Saturday, July 24, 2010

What will my parable say?

4:00 p.m. Today's project was to see our son Steven off to Fresno this morning after his two-day visit with us. Even though we keep a guest bedroom with a queen bed ready upstairs, he prefers to sleep on a one-mattress bed on the floor of my office downstairs. I suppose that's because that was his old room, and it has sentimental value.

As I stripped off the sheet and bedspread, I took a moment to look out of the window at our garden. I noted that today it would need watering. But a thought came to me: how much more would I need to trust the Lord for our food if I only had rainfall to water my vegetables instead of just turning on the garden hose? The Holy Spirit was bringing to mind the Parable of the Sower, which Jesus told in Matthew 13:3-23, that I'd read earlier this morning. It made me ponder the "ordered randomness" of farming in the ancient world, and the faith you'd have to develop in order to trust that the frost would end, rains would come in due season, the sun would shine as expected, and the plants would grow from the seeds you sowed onto the soil.

Verses 3-8 describe seeds being scattered by the farmer that landed on the hard ground of a footpath where the birds quickly ate them; on shallow, rocky soil that sprouted quickly and wilted, because they lacked deep roots; seeds that were choked out by thorns; and those that fell on fertile soil that produced up to 100 times as much as had been planted.

"Anyone with ears to hear should listen and understand." Jesus said (v. 9, New Living Translation).

Jesus' explanation to His disciples took place later in verses 19-23:

"The seed that fell on the footpath represents those who hear the message about the Kingdom and don't understand it. The evil one comes and snatches away the seed that was planted in their hearts. The seed on the rocky soil represents those who hear the message and immediately receive it with joy. But since they don't have deep roots, they don't last long. They fall away as soon as they have problems or are persecuted for believing God's word. The seeds that fell among the thorns represents those who hear God's word, but all too quickly the message is crowded out by the worries of this life and the lure of wealth, and no fruit is produced. The seed that fell on good soil represents those who truly hear and understand God's word and produce a harvest of thirty, sixty, or even a hundred times as much as had been planted!"( NLT).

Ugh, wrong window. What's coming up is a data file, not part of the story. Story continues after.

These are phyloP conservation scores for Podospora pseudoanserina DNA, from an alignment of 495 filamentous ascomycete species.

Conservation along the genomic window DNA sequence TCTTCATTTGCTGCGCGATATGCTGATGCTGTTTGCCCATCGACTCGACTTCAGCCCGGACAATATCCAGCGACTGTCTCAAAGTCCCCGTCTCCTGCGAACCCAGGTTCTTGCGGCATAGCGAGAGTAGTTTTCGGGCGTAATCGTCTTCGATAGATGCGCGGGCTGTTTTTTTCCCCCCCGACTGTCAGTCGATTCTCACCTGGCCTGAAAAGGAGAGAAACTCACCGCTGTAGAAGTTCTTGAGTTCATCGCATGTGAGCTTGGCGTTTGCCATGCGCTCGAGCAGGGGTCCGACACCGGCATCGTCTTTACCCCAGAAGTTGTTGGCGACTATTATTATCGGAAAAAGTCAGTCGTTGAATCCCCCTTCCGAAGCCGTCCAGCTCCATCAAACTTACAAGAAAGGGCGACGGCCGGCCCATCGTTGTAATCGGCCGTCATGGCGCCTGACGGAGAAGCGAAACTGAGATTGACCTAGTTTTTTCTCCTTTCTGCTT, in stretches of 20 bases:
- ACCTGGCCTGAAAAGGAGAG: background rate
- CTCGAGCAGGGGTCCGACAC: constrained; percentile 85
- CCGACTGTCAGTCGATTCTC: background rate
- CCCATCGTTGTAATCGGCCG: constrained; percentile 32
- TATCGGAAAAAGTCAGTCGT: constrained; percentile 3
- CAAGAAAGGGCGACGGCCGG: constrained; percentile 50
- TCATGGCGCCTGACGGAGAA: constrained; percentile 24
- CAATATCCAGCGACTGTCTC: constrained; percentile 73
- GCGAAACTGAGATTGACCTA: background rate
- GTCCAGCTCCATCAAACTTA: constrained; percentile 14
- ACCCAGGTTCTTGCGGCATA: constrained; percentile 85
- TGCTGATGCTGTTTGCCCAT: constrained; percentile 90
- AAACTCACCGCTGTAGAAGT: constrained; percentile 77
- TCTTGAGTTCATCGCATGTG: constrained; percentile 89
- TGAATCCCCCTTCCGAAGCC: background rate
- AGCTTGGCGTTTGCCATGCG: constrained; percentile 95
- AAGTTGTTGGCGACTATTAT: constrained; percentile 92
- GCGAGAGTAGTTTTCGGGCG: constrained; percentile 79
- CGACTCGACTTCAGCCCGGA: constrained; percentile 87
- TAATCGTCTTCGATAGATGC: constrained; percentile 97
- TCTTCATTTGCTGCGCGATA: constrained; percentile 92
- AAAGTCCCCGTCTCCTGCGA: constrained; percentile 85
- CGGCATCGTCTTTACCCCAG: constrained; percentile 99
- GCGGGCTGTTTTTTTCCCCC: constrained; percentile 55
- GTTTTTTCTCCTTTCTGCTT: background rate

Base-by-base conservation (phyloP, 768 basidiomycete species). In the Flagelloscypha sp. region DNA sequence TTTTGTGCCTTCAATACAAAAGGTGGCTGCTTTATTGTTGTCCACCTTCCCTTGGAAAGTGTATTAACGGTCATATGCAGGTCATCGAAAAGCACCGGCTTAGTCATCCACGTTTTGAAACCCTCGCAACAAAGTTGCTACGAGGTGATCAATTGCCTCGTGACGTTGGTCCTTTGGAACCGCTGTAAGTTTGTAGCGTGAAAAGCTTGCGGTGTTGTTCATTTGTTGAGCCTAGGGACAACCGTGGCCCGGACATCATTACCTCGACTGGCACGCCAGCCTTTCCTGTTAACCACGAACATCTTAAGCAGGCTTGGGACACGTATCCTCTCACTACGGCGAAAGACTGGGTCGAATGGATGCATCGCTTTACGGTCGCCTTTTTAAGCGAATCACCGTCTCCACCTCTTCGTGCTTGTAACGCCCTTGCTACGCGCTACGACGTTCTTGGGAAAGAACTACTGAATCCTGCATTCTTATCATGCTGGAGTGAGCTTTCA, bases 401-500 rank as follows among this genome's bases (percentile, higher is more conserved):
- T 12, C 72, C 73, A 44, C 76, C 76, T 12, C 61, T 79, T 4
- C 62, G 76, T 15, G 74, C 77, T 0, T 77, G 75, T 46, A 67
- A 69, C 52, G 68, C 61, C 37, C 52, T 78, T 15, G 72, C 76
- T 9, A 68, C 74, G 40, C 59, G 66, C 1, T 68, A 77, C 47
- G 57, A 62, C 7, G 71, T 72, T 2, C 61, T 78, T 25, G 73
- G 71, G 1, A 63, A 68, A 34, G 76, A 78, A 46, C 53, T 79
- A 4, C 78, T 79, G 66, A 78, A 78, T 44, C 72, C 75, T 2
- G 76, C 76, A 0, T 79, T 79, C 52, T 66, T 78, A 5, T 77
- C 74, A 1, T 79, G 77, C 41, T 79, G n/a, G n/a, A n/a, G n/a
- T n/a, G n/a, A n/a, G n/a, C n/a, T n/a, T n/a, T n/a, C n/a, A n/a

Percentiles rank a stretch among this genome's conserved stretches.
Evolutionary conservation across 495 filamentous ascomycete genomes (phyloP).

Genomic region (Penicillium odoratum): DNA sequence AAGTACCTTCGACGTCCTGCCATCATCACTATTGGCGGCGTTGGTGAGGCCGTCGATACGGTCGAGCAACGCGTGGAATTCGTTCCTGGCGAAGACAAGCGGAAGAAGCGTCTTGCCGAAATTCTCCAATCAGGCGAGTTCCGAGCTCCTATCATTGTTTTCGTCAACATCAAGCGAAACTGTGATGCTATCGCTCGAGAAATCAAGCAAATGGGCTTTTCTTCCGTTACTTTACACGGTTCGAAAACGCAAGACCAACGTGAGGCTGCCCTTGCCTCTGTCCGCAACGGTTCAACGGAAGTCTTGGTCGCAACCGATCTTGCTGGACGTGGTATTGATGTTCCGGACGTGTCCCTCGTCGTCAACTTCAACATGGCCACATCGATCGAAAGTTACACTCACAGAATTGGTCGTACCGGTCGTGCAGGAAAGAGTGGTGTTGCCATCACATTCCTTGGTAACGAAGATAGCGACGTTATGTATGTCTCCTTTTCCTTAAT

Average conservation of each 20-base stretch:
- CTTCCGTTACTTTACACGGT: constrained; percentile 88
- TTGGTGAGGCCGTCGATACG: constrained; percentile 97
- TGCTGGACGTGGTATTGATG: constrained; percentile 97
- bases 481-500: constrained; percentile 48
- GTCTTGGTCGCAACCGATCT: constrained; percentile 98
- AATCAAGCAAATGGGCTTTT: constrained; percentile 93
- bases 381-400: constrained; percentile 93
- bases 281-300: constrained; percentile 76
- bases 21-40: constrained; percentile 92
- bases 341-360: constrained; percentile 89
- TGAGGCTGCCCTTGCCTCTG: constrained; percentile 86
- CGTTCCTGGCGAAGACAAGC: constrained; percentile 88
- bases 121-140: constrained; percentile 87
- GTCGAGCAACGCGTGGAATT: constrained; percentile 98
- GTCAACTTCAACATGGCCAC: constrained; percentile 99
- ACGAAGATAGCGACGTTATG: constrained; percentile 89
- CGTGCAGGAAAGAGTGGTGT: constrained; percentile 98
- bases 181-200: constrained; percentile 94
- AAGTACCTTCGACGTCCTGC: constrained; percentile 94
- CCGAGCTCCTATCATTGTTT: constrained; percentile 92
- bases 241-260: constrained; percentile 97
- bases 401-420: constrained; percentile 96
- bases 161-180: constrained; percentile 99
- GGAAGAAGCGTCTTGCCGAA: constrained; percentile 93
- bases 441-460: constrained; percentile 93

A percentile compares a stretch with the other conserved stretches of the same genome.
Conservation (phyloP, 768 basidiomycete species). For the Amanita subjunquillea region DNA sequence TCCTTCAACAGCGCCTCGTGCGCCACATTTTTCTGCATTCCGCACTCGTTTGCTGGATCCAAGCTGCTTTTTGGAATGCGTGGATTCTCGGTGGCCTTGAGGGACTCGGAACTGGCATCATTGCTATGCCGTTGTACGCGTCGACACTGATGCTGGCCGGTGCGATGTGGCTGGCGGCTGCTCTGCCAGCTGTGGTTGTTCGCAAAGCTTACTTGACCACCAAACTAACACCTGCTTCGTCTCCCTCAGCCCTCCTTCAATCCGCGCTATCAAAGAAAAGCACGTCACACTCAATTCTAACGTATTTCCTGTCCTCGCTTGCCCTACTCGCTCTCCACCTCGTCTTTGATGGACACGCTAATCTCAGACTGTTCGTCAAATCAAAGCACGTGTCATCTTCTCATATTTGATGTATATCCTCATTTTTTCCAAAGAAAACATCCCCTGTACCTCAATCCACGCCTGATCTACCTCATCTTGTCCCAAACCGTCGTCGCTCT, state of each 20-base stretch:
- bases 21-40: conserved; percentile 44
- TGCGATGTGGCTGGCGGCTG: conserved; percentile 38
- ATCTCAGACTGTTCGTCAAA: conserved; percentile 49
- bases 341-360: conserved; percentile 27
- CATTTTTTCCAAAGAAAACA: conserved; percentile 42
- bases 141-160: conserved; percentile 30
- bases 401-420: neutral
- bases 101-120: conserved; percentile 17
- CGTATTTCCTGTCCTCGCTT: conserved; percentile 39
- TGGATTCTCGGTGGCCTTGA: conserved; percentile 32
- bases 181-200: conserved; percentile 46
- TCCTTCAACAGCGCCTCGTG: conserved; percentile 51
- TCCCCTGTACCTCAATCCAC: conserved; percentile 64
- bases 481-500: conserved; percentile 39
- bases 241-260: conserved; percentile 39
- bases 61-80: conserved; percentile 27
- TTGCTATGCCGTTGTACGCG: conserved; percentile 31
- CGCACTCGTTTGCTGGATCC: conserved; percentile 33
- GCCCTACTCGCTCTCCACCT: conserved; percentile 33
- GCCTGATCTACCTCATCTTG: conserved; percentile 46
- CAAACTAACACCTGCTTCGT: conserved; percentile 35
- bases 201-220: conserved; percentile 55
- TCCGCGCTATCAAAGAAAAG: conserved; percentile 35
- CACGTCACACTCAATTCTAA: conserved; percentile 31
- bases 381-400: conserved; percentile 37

What will my parable say? Will it represent a fertile faith that shares the love of God and His plan of eternal life with as many people as possible? Or will I just lie inert, producing nothing for the Kingdom, contentedly assured of my own salvation? Will my parable represent an overcoming faith, no matter how dreadful the events of my life may become? Or will it turn into a sad tale of drying up and withering away in the heat of trials?

I pray my life and yours will "always honor the Lord, and produce every kind of good fruit." the Apostle Paul's prayer in Colossians 1:10 says. "All the while, you will grow as you learn to know God better and better."

Thus a Christ-centered life becomes a true parable for the ages!

1 comment:

  1. The week following my Granddaughter Cassi's show of faith at Harvest, we read this parable together. I explained the importance of making a choice; what seed did she want to be. One of the sweetest sounds in my ear was hearing her pray later 'Lord, let me be the seed that falls on good ground and grows in you.'

    Thanks for the blog and the reminder.

    In Christ,